Declassified documents recently released by the US Space Command (USSC) revealed that an object from a different star system than ours blazed through the skies over Papua New Guinea in 2014 and crashed into the Southern Pacific Ocean. This interstellar object was a small meteorite that measured just 1.5 feet (0.45 meters) across and travelled through solar systems at speeds of more than 130,000 mph (210,000 km/h).
The meteorite blew past the average velocities of meteors within the solar system as it crashed into the Earth on 8 January 2014, according to a 2019 study of the object published in the preprint database arXiv.
The study concluded that based on the speed of the meteor, along with the trajectory of its orbit confirmed with 99 percent certainty that it originated far beyond our solar system – possibly “from the deep interior of a planetary system or a star in the thick disk of the Milky Way galaxy”.
The authors of the study also added: “Potentially, interstellar meteors could deliver life from another planetary system and mediate panspermia (Ginsburg et al. 2018).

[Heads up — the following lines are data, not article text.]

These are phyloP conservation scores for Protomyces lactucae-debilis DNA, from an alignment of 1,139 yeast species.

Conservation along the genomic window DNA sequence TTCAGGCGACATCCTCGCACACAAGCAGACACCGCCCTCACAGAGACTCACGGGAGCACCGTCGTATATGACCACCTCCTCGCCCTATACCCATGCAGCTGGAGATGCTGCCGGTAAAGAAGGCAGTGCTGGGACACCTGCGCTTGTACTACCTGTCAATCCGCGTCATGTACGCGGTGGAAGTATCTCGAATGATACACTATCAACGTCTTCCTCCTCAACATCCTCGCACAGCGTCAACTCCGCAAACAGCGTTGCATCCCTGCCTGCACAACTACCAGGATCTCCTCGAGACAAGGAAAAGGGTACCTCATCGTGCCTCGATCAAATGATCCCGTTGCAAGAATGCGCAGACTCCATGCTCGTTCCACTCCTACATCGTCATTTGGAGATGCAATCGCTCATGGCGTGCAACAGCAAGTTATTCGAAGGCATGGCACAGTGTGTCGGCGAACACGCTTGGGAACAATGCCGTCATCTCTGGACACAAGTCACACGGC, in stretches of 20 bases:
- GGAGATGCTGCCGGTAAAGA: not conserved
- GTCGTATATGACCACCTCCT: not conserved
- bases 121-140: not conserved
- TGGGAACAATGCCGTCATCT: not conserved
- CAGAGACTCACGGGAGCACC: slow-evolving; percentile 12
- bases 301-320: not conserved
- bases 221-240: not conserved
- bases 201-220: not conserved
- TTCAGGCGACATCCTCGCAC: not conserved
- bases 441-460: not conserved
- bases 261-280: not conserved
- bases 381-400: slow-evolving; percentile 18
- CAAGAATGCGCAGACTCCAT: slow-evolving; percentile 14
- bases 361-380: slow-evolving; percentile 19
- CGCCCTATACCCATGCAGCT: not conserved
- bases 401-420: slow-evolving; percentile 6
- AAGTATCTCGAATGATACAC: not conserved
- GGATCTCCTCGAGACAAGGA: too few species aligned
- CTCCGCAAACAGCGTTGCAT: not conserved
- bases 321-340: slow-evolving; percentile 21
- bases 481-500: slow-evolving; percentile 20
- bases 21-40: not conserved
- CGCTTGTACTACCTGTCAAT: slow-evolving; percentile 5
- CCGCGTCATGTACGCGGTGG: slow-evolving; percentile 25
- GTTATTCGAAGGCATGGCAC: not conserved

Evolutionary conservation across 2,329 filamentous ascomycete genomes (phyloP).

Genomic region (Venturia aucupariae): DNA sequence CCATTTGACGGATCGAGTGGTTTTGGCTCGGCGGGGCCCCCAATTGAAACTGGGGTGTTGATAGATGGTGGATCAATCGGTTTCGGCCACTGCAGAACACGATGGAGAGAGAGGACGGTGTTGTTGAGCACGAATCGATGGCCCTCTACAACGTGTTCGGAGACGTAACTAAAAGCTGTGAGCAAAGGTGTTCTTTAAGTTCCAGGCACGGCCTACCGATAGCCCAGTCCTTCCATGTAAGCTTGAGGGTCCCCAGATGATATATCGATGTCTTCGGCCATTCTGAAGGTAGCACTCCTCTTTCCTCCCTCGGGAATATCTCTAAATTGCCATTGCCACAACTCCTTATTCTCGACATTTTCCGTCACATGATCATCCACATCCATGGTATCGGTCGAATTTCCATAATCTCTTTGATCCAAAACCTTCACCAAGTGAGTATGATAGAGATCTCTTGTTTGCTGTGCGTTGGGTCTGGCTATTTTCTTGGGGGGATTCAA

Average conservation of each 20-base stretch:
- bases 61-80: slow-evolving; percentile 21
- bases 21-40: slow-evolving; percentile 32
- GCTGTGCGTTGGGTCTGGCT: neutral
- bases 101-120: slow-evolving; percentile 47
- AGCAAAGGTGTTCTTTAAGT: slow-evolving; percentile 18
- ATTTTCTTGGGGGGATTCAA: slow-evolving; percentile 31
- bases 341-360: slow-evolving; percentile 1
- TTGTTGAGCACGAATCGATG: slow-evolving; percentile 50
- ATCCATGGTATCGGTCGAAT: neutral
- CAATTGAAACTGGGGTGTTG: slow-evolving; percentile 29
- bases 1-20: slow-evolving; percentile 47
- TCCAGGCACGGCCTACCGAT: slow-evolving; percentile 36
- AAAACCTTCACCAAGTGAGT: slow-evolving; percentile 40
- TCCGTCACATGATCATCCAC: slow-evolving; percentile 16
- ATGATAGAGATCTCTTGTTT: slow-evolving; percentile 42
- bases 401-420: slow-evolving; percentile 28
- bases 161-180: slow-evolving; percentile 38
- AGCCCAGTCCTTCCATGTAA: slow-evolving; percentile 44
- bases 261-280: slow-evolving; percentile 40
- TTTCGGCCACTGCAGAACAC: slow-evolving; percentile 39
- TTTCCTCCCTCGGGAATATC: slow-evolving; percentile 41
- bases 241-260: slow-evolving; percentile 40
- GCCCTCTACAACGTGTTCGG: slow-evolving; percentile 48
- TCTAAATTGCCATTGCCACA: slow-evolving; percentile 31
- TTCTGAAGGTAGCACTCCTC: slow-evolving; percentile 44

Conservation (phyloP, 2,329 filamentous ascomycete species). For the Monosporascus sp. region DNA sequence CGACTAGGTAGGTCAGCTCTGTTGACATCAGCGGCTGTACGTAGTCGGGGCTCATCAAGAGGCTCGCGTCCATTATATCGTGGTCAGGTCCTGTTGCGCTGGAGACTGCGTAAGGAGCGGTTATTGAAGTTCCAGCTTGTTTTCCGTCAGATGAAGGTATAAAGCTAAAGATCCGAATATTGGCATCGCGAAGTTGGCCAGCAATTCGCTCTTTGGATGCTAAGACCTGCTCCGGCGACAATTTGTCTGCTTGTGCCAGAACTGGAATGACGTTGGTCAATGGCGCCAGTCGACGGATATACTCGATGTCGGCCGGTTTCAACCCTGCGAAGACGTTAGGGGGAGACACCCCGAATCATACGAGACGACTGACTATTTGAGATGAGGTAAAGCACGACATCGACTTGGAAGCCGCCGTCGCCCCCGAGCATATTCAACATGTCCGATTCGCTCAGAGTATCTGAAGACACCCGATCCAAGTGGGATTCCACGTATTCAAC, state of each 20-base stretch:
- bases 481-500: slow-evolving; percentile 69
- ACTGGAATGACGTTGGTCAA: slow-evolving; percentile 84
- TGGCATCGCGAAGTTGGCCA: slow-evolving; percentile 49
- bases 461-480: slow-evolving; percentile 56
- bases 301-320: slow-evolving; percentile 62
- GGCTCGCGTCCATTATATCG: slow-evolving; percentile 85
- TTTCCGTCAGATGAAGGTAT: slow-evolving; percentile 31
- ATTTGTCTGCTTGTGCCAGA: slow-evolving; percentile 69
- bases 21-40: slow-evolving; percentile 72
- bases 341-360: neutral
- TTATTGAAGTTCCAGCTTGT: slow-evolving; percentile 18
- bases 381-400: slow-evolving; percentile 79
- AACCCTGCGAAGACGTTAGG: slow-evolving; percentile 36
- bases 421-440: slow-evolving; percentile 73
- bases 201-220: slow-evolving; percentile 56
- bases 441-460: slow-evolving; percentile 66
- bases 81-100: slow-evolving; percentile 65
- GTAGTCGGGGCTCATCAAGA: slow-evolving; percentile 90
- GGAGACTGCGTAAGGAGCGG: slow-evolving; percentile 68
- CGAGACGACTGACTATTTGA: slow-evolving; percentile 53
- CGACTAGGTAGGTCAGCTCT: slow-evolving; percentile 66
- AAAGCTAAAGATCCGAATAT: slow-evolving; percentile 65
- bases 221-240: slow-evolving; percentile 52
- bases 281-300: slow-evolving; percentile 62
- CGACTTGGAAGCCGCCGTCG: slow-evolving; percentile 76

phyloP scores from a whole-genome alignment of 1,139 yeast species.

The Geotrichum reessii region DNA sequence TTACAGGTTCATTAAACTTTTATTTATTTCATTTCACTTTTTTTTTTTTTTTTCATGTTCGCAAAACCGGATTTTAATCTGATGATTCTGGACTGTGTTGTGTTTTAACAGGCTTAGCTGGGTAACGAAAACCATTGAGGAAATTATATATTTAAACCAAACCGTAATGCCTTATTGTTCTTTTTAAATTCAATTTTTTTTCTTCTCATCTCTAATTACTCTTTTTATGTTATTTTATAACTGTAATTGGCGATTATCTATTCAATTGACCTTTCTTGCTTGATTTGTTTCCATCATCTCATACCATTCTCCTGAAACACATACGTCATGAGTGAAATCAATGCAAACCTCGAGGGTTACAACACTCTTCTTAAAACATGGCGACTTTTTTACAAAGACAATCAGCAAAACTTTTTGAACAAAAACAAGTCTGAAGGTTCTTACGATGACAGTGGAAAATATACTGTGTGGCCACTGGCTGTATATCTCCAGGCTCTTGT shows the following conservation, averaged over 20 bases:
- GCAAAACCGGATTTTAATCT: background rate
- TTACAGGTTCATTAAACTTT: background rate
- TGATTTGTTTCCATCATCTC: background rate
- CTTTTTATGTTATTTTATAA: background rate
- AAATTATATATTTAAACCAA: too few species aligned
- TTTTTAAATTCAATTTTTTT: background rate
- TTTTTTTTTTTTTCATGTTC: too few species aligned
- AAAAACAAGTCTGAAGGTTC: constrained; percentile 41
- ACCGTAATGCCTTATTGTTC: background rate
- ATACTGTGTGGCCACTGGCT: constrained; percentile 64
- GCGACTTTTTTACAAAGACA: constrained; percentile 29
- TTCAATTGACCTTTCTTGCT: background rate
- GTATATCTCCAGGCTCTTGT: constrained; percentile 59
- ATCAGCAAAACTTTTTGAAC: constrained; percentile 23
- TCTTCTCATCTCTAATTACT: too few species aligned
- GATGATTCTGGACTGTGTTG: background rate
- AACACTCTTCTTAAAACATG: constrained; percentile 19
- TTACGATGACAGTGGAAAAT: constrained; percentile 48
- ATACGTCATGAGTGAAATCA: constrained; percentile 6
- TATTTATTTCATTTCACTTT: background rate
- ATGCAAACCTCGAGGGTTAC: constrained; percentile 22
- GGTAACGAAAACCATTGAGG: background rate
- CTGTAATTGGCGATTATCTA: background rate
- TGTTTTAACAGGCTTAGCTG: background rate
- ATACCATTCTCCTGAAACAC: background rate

“Interestingly, the high speed for the meteor discussed here implies a likely origin in the habitable zone of the abundant population of dwarf stars, indicating that similar objects could carry life from their parent planetary systems.”
Panspermia refers to the theory that life on the earth had originated from “microorganisms or chemical precursors of life present in outer space” and that once they reached a suitable environment like that on Earth, they were able to initiate life.
However, this paper was never peer-reviewed or published in a scientific journal, as some of the data that the scientists would need to verify the calculations were considered classified by the US government.
Now, scientists from USSC have officially confirmed the team’s findings, adding that their analysis of the fireball was “sufficiently accurate to confirm an interstellar trajectory.”
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Speaking to VICE, Amir Siraj, who lead the 2019 study said: “I get a kick out of just thinking about the fact that we have interstellar material that was delivered to Earth, and we know where it is.
“One thing that I’m going to be checking—and I’m already talking to people about—is whether it is possible to search the ocean floor off the coast of Papua New Guinea and see if we can get any fragments.”